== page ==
Sometimes the story that you thought you were writing turns on you, grows wings, and flies into a completely different direction. This may not be a bad thing. As a novice writer with limited experience in the world of fiction, I’m not sure if this is normal, or whether I’m so screwed up that I can’t get my story straight. However, I have a gut instinct feeling that I should listen to my characters and follow them where they want to go.
Sure, I would like to play the role of director, framing each shot, sitting back in my chair and yelling, “Action!”, but some of the characters I’ve created have a different opinion as to what my role will be. After all, it’s their story. They are not so demanding that I feel obligated to listen to every suggestion. I mean, I do have a script in mind, somewhat, and know where I would like to see the story go, and for the most part, they let me run with it. Much like seasoned actors though, they quietly pull the rookie director aside and make subtle suggestions that might give the scene more impact. I have to admit that many times they have a point.
Before I even started on the book, I knew what the first scene would be. At least I thought I did. When I finally did sit down to write it, about 1,500 words into it, my characters came to life. By the time I was at 3,500 words, they tried talking me into moving the beginning of the story back twenty years in time. “You NEED to start at the beginning!” they kept screaming at me. Like any sane person would do, I turned the computer off and walked away. I was not having an argument with fictional characters, and I saw no upside into taking it out on my word processor. Over the next few days though, it all started to make sense and I could see their point.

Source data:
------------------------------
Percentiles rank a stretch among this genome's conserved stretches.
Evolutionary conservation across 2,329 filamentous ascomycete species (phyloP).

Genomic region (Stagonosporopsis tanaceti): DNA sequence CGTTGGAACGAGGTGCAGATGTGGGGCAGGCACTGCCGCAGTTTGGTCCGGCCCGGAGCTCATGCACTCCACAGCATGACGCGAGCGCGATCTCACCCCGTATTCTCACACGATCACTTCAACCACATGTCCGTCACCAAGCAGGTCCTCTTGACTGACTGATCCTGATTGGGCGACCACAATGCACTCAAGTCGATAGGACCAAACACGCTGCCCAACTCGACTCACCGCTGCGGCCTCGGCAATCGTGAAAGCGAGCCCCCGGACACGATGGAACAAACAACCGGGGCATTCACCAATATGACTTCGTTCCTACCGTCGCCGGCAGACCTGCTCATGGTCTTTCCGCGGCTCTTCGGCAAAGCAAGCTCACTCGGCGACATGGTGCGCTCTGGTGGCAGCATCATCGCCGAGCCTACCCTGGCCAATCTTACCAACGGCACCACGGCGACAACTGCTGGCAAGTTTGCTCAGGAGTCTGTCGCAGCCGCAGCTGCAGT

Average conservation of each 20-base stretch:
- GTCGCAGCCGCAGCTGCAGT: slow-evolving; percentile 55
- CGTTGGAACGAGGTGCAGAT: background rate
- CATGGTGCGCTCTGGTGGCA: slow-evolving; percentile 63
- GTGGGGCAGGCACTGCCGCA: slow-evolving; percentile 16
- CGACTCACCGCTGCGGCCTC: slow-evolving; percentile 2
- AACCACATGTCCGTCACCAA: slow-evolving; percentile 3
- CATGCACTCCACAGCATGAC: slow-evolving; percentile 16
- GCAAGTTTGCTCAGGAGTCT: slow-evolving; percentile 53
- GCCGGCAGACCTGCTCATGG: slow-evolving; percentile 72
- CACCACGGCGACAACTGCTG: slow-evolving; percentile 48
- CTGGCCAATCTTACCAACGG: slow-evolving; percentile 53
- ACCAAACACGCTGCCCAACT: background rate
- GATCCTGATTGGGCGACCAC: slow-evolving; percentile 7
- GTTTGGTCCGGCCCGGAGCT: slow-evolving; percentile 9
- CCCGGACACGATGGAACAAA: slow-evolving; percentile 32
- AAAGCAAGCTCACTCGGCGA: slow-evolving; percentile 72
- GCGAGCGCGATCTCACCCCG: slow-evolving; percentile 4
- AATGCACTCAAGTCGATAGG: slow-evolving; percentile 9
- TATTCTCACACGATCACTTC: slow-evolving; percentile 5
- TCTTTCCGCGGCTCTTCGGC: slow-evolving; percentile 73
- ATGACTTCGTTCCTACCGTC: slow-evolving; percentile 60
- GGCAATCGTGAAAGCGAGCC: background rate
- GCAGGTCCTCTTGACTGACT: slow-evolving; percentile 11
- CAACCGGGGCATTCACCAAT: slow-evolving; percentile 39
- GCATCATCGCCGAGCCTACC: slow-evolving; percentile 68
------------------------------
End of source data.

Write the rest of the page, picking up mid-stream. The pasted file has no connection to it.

The book HAD to start twenty years earlier. There were just too many juicy details in the back-story to pass up. Try as I might, there would be no way to get all of those details included without going back in time and breaking the flow of the story. They were right, I was wrong. Now, about five thousand words in, I can honestly say that I trust them to guide the way. It also makes me wonder how other writers handle diva characters that demand more screen time (word count). Do you give in and listen to their suggestions, or beat them down and tell them to behave?
At some point, I know that I will need to draw the line and just say, “Hey, the boat is sailing this direction. If you don’t like it then jump out now.” As they will surely learn, I have no problem killing off a character or two in order to maintain the chain of command. It may be their story, but it’s my book. Ha!